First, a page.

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The process of a Compulsory Liquidation starts when a Winding Up Petition is filed in court, usually by an unpaid creditor who claims the company is insolvent. If a judge agrees to make the order, the case will be sent to the Official Receiver (OR), a court official employed by the government’s Insolvency Service.
If the OR establishes there are assets to be realised and or investigations to be conducted, they will nominate an insolvency practitioner (IP) to Liquidate the company; realise its assets; conduct appropriate investigations into the company’s affairs; terminate contracts; and report to the Insolvency Service on the director’s conduct.
IPs act as Liquidators on behalf of the court and have far-reaching statutory duties. Their first responsibility is to inform the creditors that on a given date (usually within 7 to 10 days), the company will be deemed to have gone into Liquidation. Unless creditors call for a physical Creditors' Meeting, they are deemed to have accepted the decision to make the company insolvent.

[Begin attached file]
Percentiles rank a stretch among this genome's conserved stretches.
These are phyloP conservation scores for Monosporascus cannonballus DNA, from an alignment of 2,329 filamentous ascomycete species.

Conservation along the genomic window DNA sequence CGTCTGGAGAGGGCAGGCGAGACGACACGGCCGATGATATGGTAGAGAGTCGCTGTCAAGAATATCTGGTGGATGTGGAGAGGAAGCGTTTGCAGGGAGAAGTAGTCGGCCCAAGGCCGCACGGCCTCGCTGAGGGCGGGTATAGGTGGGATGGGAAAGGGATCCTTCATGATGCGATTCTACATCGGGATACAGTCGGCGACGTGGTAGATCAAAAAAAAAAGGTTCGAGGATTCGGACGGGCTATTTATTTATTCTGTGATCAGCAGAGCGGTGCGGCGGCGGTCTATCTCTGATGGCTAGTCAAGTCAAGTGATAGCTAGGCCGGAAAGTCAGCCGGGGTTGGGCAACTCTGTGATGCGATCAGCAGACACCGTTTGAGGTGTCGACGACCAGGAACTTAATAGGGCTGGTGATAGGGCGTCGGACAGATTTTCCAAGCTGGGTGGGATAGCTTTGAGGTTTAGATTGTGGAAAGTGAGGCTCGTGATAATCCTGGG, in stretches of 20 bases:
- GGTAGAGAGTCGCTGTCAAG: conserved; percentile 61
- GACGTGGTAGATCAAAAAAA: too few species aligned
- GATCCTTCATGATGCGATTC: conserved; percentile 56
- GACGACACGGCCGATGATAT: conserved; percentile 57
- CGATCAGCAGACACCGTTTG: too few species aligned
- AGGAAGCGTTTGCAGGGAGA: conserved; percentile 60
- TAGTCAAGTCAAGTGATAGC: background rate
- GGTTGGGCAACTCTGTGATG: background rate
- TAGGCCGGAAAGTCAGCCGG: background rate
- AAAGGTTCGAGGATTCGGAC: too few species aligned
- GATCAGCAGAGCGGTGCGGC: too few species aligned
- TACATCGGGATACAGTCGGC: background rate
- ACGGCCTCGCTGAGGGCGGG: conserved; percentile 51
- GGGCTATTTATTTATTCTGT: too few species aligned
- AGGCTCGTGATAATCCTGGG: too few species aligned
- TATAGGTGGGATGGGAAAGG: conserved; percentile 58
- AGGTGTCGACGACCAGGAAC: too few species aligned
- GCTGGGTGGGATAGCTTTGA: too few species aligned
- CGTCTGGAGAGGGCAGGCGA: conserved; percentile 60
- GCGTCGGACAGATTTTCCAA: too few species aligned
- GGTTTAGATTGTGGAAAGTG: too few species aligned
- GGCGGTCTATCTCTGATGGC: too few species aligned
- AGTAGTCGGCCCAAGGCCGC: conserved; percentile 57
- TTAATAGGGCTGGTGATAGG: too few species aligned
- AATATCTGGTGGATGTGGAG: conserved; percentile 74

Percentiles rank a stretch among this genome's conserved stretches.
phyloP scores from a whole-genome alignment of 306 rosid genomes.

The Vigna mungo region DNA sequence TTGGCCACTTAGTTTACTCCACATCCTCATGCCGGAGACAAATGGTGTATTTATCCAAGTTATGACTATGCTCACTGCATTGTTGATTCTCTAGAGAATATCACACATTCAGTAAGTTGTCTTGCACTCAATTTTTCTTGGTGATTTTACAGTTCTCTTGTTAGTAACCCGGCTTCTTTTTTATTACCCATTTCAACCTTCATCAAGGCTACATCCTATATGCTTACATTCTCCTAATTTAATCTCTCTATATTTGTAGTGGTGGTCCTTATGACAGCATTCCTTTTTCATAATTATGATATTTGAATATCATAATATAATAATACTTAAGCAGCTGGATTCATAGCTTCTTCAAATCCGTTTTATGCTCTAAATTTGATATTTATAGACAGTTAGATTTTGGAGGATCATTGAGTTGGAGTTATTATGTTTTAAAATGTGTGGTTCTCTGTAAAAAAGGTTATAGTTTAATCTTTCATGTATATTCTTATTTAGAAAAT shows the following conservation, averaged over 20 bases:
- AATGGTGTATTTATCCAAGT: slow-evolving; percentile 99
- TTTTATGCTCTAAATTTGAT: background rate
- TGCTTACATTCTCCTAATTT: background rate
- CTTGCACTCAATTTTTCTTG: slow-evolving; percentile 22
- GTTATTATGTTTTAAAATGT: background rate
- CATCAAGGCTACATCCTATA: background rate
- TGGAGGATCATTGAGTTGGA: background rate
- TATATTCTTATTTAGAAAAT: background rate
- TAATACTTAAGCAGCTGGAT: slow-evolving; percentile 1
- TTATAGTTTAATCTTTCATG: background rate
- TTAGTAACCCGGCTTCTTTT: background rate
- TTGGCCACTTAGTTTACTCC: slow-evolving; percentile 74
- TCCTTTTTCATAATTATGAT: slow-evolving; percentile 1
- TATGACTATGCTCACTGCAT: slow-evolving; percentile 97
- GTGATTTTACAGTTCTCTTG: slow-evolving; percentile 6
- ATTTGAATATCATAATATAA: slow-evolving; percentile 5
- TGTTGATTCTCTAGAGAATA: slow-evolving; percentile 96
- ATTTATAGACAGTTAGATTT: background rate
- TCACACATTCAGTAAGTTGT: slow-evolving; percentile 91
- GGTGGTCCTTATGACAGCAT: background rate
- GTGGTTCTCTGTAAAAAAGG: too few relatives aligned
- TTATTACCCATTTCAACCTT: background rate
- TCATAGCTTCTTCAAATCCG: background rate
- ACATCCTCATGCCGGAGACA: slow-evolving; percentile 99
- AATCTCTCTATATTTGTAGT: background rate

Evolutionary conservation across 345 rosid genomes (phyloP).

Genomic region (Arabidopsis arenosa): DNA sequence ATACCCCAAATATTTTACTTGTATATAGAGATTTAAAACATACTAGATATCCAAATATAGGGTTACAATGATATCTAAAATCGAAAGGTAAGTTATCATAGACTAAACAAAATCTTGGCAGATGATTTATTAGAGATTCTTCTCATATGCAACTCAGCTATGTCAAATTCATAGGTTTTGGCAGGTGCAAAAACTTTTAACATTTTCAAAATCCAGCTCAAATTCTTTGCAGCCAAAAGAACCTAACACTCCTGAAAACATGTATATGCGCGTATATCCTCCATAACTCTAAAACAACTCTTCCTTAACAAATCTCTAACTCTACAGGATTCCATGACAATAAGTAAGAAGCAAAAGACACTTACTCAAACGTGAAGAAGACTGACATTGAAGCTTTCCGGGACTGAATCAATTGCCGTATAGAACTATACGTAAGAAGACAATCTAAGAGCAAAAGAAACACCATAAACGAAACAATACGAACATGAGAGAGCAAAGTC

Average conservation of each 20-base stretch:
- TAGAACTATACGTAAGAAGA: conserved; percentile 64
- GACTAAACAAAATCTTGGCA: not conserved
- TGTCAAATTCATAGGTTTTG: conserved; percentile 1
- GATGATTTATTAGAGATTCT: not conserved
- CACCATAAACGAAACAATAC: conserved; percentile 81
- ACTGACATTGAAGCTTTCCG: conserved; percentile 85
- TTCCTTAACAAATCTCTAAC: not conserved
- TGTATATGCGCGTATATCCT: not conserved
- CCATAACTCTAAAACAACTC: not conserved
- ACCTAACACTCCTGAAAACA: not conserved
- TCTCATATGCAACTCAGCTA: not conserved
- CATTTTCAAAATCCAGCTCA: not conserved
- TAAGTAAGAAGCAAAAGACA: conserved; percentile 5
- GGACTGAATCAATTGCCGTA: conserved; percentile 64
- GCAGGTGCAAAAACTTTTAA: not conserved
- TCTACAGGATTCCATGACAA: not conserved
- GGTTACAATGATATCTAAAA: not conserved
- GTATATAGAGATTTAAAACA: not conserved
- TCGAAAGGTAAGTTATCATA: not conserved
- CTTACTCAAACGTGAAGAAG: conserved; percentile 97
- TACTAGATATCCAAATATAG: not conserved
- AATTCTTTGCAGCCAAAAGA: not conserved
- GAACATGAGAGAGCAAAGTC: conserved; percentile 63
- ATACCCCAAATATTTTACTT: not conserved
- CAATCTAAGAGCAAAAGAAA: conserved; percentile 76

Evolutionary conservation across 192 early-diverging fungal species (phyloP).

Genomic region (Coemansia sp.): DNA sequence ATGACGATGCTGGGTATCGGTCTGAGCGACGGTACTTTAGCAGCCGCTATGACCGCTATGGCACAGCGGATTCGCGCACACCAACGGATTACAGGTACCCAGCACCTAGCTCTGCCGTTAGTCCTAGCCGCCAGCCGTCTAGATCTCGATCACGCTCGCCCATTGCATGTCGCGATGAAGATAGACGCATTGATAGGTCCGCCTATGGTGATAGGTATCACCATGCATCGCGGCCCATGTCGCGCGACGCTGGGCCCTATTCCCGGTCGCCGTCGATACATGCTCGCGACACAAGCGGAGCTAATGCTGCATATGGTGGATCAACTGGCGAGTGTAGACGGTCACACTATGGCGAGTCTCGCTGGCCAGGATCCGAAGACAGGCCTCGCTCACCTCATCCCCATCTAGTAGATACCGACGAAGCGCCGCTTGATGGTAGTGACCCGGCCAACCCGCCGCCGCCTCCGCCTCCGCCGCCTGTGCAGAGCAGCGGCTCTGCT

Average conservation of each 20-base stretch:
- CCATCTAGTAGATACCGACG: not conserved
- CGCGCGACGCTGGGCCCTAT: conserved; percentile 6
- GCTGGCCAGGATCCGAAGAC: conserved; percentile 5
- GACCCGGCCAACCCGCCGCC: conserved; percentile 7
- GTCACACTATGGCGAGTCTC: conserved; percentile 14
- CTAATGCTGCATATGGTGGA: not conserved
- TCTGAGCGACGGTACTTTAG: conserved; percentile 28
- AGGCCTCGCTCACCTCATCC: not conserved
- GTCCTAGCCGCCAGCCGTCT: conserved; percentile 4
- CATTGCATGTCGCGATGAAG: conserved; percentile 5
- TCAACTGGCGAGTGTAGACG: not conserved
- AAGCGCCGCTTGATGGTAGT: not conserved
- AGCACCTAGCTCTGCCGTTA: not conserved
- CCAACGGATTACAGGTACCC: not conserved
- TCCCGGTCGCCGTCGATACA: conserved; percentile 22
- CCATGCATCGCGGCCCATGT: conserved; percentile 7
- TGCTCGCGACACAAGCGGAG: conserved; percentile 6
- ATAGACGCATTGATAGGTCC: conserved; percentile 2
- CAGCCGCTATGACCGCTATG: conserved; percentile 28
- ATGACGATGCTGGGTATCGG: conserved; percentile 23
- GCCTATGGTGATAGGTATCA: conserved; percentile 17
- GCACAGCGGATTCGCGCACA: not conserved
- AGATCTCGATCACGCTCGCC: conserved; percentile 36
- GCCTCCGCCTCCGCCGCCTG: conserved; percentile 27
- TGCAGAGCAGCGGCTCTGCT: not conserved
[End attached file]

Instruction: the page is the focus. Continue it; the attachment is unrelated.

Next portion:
One of a Liquidator’s main functions is to secure all assets, realise them as cash and transfer these funds into the Liquidation Estate. They also examine and investigate the director(s); the reason(s) why the company failed; and the company’s contracts, which usually terminate on the date of Liquidation.
Directors who trade while a company is insolvent and continue to obtain credit they cannot pay for expose suppliers and other creditors to unnecessary risk. Wrongful trading is a breach of a director’s fiduciary duties in contravention of Section 214 of the Insolvency Act 1986, generically referred to as Misfeasance.
In these circumstances, Director Disqualification Proceedings will commence and a court order will be sought and directors may be made personally and financially liable for the insolvent company's loss to its creditors.
Liquidation is very serious and you will need expert advice and support. I&L helps directors to wind up companies, and assists creditors seeking greater control in liquidations. Call 020 7504 1300 now for free and confidential advice…
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